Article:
If a police officer pulls you over on suspicion of drunk driving, the next few minutes are of critical importance to your future. Worried and scared, most people do whatever the officer requests, including taking a field sobriety test.
But are you required to do so? The answer is no. People routinely decline these tests due to medical conditions, disabilities, anxiety, and even concerns about icy and snowy weather. In fact, you don’t even have to give a reason. It’s your right to refuse a field sobriety test in Maryland, period.
Let’s take a closer look at how field sobriety tests work and some tips for declining to take one if a police officer stops you in Maryland.
Field Sobriety Tests Aren’t Always Accurate, But They’re Admissible
The National Highway Traffic Safety Administration (NHTSA) defines a field sobriety test as a set of three individual tests a police officer performs during a roadside traffic stop to determine whether a driver is showing signs of impairment. These three tests are the Horizontal Gaze Nystagmus (HGN) Test, the Walk-and-Turn Test, and the One-Leg Stand Test.
- HGN: As you attempt to watch a stimulus like an ink pen, the officer looks for signs of nystagmus. Nystagmus is a condition that causes involuntary eye jerking.
- Walk-and-turn: The officer observes your ability to pay attention to verbal instructions while also observing the stability of your heel-to-toe steps as you walk away and back to them.
- One-leg stand: The officer observes your ability to pay attention to verbal instructions while also observing your stability with raising one foot about 6 inches off the ground for 30 consecutive seconds.
This set of tests has been used in police work since the 1970s. However, you might not realize they’re not 100% accurate – nor are they intended to be. Police officers use them to solidify an opinion on whether you’re too intoxicated to drive, collecting the results as evidence.
Scientific testing has found that, in terms of detecting subject that are at or above a 0.08 blood alcohol level content, the walk-and-turn test is about 79% accurate, the one-leg stand is 83% accurate, and the HGN is 88% accurate. That is plenty of room for error when the standard of proof is proof beyond of reasonable doubt. However, field sobriety tests are still usually admissible in court.
Should I Decline to Do a Field Sobriety Test?
In most cases, it’s best to decline a field sobriety test in Maryland. Here’s why: The officer has already observed you driving in traffic, pulled you over, interacted with you, and perhaps detected an odor of alcohol. They’ve likely already formulated a decision to arrest you.
This means sobriety testing is really just a way of gathering additional evidence against you to use in court later. Do you really want to volunteer that evidence?
Plus, here in Maryland, it’s a request – not a requirement. Police officers often phrase it as a polite question or an outright directive. But either way, don’t feel pressured to give in. Our state’s law creates no specific consequences for refusing a field sobriety test.
And, most importantly, field sobriety tests do not include the breathalyzer test administered a police station. Whether or not you should decline to take a breathalyzer test is a separate question answered by clicking here.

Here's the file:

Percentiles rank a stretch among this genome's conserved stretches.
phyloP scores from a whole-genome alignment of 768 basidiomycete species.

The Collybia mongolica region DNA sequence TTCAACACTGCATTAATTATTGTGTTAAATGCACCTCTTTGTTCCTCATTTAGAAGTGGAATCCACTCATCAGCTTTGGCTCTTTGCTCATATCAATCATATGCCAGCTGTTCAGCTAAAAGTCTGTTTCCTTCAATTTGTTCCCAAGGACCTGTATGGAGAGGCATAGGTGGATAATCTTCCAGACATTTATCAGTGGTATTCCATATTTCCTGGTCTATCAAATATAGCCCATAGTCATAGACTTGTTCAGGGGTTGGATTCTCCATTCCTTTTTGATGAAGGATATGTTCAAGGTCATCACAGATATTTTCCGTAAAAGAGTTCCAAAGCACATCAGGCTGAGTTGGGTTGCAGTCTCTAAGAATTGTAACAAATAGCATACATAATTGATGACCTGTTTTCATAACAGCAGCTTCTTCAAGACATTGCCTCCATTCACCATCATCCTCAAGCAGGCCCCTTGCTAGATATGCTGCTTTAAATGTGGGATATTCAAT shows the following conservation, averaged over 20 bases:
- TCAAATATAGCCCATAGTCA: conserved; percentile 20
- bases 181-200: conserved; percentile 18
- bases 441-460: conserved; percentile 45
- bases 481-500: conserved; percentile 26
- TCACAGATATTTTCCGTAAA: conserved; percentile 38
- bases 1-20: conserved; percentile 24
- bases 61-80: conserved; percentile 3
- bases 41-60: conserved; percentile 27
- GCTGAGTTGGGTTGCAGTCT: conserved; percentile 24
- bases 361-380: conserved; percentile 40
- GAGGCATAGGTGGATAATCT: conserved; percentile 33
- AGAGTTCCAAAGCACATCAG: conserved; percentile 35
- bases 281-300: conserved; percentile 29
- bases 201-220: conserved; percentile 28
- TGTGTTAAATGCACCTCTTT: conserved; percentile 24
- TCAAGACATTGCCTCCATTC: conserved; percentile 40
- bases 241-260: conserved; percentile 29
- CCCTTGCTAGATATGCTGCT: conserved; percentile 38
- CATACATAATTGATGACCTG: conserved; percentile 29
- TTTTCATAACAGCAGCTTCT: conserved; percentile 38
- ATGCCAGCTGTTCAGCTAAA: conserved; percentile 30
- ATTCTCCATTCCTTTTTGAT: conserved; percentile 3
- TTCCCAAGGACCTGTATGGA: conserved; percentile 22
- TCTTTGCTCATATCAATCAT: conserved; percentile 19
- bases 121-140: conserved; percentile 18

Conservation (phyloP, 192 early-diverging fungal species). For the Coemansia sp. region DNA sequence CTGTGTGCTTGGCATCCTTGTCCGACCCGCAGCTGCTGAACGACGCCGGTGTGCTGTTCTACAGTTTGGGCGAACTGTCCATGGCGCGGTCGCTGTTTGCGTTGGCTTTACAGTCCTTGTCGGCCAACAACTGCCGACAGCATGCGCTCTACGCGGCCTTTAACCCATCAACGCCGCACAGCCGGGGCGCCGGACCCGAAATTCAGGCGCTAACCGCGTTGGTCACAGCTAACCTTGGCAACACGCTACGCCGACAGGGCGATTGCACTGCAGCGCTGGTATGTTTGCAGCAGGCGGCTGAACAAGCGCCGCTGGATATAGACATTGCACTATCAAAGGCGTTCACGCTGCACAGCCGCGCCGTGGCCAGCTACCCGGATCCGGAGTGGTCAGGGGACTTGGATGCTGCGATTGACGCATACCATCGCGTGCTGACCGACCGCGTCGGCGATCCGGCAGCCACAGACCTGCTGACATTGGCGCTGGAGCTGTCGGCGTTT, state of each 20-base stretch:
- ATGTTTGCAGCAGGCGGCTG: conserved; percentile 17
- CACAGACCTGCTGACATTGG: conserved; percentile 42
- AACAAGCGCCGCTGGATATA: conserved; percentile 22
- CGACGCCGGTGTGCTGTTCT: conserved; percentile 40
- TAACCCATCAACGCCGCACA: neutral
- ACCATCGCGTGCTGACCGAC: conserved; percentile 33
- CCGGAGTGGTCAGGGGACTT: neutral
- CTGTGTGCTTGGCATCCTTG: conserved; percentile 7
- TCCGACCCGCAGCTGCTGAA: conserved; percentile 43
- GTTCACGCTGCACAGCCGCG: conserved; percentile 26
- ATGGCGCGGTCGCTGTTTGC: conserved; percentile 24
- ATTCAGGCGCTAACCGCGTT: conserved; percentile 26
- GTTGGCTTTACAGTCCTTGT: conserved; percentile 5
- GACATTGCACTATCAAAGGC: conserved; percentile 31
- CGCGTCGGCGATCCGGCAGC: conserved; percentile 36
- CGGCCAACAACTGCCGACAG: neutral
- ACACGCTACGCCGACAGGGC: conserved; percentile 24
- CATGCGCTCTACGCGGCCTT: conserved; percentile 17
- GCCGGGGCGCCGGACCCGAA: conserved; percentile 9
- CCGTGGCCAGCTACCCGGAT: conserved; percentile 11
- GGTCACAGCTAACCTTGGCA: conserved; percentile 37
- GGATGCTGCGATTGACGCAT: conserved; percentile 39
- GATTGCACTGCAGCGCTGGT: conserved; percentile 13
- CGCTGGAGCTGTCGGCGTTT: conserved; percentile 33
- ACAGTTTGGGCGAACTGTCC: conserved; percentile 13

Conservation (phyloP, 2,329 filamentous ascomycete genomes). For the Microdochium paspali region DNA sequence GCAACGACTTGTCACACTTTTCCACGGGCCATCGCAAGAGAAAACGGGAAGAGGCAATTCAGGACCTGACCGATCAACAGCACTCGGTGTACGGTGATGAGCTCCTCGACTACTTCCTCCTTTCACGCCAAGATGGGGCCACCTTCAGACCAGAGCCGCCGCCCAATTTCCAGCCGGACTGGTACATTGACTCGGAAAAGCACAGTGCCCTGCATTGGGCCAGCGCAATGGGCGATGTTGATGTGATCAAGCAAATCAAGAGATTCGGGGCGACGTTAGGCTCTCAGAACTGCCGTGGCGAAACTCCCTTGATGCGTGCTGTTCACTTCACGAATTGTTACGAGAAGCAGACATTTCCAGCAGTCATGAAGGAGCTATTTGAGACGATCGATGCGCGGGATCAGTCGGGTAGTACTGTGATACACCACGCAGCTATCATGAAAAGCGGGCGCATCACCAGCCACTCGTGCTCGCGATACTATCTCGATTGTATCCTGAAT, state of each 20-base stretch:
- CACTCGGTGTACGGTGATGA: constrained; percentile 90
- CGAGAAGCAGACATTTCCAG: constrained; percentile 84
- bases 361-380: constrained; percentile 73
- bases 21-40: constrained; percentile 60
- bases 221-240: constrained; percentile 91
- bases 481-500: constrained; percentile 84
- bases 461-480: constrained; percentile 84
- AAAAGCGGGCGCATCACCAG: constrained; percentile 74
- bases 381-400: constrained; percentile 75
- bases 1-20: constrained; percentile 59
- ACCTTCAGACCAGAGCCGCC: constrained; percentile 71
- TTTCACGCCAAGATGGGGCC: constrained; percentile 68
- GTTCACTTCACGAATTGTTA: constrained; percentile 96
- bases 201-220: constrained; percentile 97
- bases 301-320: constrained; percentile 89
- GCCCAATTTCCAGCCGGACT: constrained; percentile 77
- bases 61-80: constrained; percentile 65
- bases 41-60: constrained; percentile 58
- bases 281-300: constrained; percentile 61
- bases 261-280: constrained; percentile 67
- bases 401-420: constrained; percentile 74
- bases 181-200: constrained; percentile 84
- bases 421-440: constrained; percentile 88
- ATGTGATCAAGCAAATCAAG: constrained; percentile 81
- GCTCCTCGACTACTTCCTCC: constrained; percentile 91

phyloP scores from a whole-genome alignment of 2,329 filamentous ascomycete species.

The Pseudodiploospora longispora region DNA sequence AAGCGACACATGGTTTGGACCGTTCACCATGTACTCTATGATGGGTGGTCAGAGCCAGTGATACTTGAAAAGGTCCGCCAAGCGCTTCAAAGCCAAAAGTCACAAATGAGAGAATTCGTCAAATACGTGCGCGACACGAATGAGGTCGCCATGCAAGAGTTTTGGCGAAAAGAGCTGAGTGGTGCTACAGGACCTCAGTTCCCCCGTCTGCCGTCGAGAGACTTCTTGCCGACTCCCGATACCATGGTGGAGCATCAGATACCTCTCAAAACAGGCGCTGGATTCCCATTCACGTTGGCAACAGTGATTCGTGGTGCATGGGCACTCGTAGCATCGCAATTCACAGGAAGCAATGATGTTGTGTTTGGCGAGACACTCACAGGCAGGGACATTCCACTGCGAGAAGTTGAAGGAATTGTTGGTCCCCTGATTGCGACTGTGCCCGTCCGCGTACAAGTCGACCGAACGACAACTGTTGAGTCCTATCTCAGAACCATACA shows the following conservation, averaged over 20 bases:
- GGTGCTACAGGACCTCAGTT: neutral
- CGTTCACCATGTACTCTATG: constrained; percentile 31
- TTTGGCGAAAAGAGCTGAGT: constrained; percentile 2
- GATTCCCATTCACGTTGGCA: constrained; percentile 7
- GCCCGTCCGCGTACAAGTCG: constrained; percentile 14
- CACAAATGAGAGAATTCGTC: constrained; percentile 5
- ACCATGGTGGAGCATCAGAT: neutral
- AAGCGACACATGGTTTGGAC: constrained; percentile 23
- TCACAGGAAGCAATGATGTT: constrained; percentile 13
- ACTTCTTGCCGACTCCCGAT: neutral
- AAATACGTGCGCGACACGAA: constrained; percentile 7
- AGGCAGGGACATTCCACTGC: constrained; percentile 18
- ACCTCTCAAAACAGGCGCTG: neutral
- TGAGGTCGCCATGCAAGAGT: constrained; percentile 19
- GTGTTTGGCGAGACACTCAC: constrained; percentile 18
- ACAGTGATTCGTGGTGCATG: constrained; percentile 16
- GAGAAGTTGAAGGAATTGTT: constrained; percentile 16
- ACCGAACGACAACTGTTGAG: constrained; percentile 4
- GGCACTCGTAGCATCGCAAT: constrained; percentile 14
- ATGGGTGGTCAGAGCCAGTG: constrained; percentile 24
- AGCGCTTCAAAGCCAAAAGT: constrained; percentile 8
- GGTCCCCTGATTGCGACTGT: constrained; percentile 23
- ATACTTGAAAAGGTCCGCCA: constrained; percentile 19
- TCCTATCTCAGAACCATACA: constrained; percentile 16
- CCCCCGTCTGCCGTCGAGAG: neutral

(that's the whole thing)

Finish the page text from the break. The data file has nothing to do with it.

Here’s How to Decline a Field Sobriety Test
If you’ve been pulled over on suspicion of drunk driving in Maryland, here’s how to handle the officer’s request for a field sobriety test.
- Be polite to the officer.
- Let them know that you’re declining to take the test.
- Explain that you’d like to call an attorney.
After refusing the test, you’ll probably take a ride down to the police station, but you’ll also avoid giving the police evidence against you. You’ll speak to your attorney soon and find out what’s best to do next. Remember, DUI charges can happen at any time day or night, so make sure you choose a Maryland DUI lawyer who takes calls 24 hours a day – like Zirkin & Schmerling Law.
Have a Legal Question About Field Sobriety Tests? We Have Answers
For issues involving a field sobriety test, the attorneys at Zirkin and Schmerling Law can help. Contact us or call us at 410-753-4611 to set up an appointment with one of our attorneys today.
Hi, my name’s Erik Atas and I’m head of the criminal defense department here at Zirkin and Schmerling Law. The purpose of this video is to answer the question, if I’m pulled over by an officer for a traffic stop, do I have to complete a field sobriety test? And the answer to that question is no.
Now first, what are field sobriety tests? What we’re talking about is a situation where you’ve been driving a vehicle, the officer pulls you over, they’ve already asked for your license and registration, and now they’ve asked you to step out of the vehicle. And once there, the officer may phrase it as a polite question or more as a directive to ask if you could perform some tests. You absolutely have the right to say no to these tests. These tests are not required. There is no specific consequence for fusing these tests.
Now, you might think, “Well, what if the officer’s going to arrest me now because I refuse to take these tests?” I want you to keep this in mind. This is an officer that has already observed your driving, has already interacted with you at the side of your car, meaning they may have been able to see bad driving, may have been able to pick up an odor of alcohol. Once the officer has asked you to step out of the vehicle, they’ve already likely formulated a decision to arrest you and performing those standardized field sobriety tests are just this officer’s opportunity to get more evidence of your likely drinking and driving.
Again, be polite with the officer, but let them know you are declining to take these tests. Also, inform the officer that you’d like to call an attorney. Our office handles calls 24 hours a day. I can be reached at (410) 356-4455. Thank you.